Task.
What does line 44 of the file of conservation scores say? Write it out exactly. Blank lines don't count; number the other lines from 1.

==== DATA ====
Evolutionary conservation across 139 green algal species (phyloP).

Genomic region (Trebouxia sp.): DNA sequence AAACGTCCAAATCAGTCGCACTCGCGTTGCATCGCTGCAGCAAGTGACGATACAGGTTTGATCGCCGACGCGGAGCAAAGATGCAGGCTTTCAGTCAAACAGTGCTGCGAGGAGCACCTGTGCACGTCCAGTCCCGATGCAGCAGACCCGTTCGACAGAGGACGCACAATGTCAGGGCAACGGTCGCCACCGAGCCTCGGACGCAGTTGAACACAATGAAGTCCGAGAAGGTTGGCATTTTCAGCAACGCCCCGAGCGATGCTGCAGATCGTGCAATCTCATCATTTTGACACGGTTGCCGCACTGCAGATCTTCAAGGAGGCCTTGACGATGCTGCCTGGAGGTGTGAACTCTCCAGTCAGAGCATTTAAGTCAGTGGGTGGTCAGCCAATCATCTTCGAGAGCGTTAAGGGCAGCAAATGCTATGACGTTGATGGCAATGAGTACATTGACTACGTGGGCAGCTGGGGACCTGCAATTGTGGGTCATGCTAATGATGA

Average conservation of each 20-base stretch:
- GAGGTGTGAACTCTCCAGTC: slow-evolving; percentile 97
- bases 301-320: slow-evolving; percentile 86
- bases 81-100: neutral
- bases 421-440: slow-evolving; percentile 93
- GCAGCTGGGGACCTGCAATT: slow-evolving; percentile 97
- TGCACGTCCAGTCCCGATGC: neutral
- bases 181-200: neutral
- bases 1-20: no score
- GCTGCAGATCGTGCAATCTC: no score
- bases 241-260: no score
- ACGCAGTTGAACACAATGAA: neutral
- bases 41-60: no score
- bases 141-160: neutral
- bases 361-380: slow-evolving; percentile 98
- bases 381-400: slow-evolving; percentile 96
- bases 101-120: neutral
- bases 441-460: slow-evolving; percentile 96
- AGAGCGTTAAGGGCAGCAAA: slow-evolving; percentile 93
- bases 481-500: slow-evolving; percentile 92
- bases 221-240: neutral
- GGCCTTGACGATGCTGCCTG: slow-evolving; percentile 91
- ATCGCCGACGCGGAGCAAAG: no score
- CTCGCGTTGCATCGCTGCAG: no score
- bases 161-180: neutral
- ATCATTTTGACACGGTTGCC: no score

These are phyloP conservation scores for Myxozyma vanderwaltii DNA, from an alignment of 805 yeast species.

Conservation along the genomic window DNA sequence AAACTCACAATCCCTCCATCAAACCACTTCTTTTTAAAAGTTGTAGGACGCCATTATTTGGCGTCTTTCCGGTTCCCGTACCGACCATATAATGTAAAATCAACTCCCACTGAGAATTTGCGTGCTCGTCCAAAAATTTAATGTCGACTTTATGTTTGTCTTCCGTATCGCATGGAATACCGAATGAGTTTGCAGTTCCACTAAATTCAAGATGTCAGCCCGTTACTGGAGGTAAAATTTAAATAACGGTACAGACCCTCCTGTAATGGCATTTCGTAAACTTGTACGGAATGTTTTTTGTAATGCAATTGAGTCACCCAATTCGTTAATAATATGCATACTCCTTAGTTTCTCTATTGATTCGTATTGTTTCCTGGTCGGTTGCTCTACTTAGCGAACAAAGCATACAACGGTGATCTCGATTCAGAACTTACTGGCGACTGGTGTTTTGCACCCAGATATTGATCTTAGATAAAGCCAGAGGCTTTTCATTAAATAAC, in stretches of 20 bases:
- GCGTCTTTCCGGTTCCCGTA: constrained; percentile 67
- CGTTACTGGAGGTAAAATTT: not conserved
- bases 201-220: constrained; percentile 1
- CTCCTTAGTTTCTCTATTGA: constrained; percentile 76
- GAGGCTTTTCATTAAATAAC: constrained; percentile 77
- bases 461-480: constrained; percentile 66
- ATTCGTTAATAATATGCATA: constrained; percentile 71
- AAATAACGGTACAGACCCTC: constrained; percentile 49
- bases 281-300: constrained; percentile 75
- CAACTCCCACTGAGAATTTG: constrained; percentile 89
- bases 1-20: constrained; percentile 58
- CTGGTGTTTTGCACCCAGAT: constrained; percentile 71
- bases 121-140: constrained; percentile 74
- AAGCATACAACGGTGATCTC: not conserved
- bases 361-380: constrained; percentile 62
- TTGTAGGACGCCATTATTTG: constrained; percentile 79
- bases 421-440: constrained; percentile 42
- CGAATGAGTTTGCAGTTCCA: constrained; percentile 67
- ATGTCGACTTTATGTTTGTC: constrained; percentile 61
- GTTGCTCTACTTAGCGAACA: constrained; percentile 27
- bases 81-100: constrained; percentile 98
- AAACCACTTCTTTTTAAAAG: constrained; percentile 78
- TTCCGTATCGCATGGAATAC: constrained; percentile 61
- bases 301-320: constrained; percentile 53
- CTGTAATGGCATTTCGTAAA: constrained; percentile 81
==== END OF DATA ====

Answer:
- AAGCATACAACGGTGATCTC: not conserved